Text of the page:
Early Career Climate Forum website goes live!     A group of graduate students and early career researchers affiliated with Climate Science Centers around the country recently released a new website and blog called the Early Career Climate Forum. The objective of the effort is to build a national network of early career climate researchers and professionals centered around the Climate Science Centers. The creators hope the page will be a place where people can come together to collaboratively explore scientific ideas related to climate, share professional resources, trade ideas and tools about coping with graduate school and managing early career development, and create connections. They also hope the site can be a resource for the broader public on topics related to climate science, climate research, and climate researchers.  Read more…

 

Great Lakes region Tribes featured on ITEP website    The Institute for Tribal Environmental Professionals website states, "Climate change affects us all, but tribes have been particularly hard-hit by the impacts of atmospheric warming and the myriad changes it brings. It isn't just Alaska Natives who experience these changes; tribal members living close to the land in the lower 48 states are also seeing dramatic changes in the world around them. From fishing impacts in the Northwest to severe water depletion in the Southwest to heightened storm events along the Gulf Coast and Eastern seaboard, tribal communities see the impacts every day, and they've long since moved past the mindset of regarding climate change as a 'theory.'"  The ITEP presents profiles by region of various tribes and organizations that deal with, and attempt to respond to, climate change and its impacts.  Read more about Tribes in the Great Lakes Region:  

» Fond Du Lac Band of Lake Superior Chippewa

» Forest County Potawatomi

» Grand Portage Band of Lake Superior Chippewa

 

 

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Conservation Corridor - Connecting science to conservation    A new tool developed by the Southeast CSC!  Landscape corridors are among the most important conservation strategies in the face of global changes such as habitat fragmentation, habitat destruction, and climate change. The tool aims to bridge the science and practice of conservation corridors. Conservation Corridor will provide up-to-date findings from science that will inform applied conservation. And it will highlight new innovations in applied conservation, with the goal of guiding the direction of applied science toward management needs.  Read more...

 

 

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Tuesday June 25, 2013, 1 pm ET

USDA Forest Service Landscape Science Webinar Series

ForWarn, a real-time, satellite-based disturbance detection and decision-support system 

Dr. Bill Hargrove from USFS Southern Research Station

To join, visit:  http://www.fs.fed.us/research/docs/landscape-science/next-webinar.pdf

 

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Tuesday, July 9, 2013, 3:00 PM Eastern

NCCWSC Climate Change Science and Management Webinar Series presents,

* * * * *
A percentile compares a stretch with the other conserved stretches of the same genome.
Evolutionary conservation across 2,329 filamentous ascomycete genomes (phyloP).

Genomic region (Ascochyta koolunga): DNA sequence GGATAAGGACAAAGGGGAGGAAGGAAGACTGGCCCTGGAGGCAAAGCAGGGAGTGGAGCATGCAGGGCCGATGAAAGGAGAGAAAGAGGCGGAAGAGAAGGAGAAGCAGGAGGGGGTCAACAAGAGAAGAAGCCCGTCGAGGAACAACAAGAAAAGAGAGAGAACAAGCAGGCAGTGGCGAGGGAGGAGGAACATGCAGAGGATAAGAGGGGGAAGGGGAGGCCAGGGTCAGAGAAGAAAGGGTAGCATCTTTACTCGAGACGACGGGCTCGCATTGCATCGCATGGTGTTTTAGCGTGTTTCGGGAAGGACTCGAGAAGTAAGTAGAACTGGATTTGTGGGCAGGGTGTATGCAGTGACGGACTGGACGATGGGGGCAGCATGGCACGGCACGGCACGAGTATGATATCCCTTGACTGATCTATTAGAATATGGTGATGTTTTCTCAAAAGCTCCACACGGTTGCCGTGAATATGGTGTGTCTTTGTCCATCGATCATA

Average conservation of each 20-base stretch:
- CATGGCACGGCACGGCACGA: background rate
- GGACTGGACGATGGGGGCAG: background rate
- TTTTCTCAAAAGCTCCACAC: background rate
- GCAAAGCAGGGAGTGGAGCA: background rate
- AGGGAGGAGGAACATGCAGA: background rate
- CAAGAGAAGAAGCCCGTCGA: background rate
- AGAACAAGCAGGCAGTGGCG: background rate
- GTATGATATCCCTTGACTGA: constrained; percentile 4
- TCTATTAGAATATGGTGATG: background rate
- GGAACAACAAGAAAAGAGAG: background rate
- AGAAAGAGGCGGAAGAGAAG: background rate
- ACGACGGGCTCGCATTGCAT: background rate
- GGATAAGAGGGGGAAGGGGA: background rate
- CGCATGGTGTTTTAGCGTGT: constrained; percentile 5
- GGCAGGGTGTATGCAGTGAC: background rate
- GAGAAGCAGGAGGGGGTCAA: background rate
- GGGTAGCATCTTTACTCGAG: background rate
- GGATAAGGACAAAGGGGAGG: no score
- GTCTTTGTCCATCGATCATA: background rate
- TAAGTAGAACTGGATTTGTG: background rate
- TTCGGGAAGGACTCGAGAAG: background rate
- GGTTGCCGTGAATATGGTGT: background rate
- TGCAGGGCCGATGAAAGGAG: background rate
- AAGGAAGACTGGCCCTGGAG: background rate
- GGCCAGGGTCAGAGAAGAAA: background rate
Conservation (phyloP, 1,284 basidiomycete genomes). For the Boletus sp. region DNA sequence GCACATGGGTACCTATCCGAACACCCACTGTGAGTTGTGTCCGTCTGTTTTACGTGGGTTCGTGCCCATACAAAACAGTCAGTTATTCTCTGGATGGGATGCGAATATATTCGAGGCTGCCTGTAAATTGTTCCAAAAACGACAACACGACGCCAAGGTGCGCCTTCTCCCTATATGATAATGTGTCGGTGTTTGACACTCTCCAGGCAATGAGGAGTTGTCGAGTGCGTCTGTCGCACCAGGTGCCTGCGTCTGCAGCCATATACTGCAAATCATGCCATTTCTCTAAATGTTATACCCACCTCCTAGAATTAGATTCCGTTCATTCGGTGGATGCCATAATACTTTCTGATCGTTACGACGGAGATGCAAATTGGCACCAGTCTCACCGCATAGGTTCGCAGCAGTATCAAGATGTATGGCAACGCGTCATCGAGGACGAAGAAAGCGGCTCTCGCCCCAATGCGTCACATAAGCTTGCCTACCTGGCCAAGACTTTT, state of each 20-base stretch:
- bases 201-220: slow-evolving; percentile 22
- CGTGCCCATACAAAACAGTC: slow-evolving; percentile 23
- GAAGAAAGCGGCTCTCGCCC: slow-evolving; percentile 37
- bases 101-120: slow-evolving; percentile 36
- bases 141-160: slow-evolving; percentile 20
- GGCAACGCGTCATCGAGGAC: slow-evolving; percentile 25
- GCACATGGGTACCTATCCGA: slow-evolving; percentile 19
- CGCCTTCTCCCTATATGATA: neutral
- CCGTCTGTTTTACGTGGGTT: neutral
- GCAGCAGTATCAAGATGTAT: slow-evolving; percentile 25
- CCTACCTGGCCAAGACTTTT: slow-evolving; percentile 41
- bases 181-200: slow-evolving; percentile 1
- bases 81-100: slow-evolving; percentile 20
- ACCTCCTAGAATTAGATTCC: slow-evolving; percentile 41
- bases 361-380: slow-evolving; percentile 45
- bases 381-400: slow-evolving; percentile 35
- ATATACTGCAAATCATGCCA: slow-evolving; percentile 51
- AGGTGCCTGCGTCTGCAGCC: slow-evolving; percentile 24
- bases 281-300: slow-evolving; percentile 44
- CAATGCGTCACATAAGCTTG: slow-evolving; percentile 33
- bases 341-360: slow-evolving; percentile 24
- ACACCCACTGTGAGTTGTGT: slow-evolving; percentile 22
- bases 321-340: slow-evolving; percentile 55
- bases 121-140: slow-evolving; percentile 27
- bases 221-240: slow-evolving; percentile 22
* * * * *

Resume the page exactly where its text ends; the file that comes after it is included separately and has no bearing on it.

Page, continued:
Can Camouflage Keep up With Climate Change? White Hares on Brown Snowless Backgrounds as a Model to Study Adaptation to Climate Stress

L. Scott Mills, University of Montana

To join, visit: https://nccwsc.usgs.gov/webinar/194

 

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Friday July 12, 2013 11:00 am-12:15 pm Pacific Time

Institute for Tribal Environmental Professionals’ Environmental Education and Outreach Program presents,

Climate Change Outreach and Education- This presentation will provide information about outreach and education material and resources that tribes can use in engaging their tribal community about climate change. 

Mansel Nelson, Program Coordinator, Environmental Education and Outreach Program, Institute for Tribal Environmental Professionals, Northern Arizona University

To register, visit: https://docs.google.com/forms/d/1nAgeeuwQmCXaDxd2uQX1sz4uKaaqKWZQ6AfrC8fSi0M/viewform?pli=1

 

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Tuesday July 23, 2013, 1 pm ET

USDA Forest Service Landscape Science Webinar Series

Mapping Human-Ecological Interactions at the Landscape Scale: The Olympic Peninsula, WA

Lee Cerveny - Research Social Scientist, Forest Service Pacific Northwest Research Station

To join, visit:  http://www.fs.fed.us/research/docs/landscape-science/next-webinar.pdf

 

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Wednesday, July 24, 2013, 1:30-3:30 pm 

The National Research Council's Science and Technology for Sustainability Program (STS) and the University of California, Davis present, 

Sustainability for the Nation: Resource Connections and Governance Linkages  

To register for webcast, visit: http://sites.nationalacademies.org/PGA/sustainability/linkages/PGA_083319

 

 

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Tuesday, July 30, 2013, 3:30 PM Eastern

NCCWSC Climate Change Science and Management Webinar Series presents, 

Relationships among Climate, Water Quality and Toxic Blooms of Golden Alga in Texas

Reynaldo Patino, USGS Texas Cooperative Fish and Wildlife Research Unit

To join, visit:  https://nccwsc.usgs.gov/webinar/188

 

 

 

 

------ UPCOMING EVENTS: --------------------------------------------------------------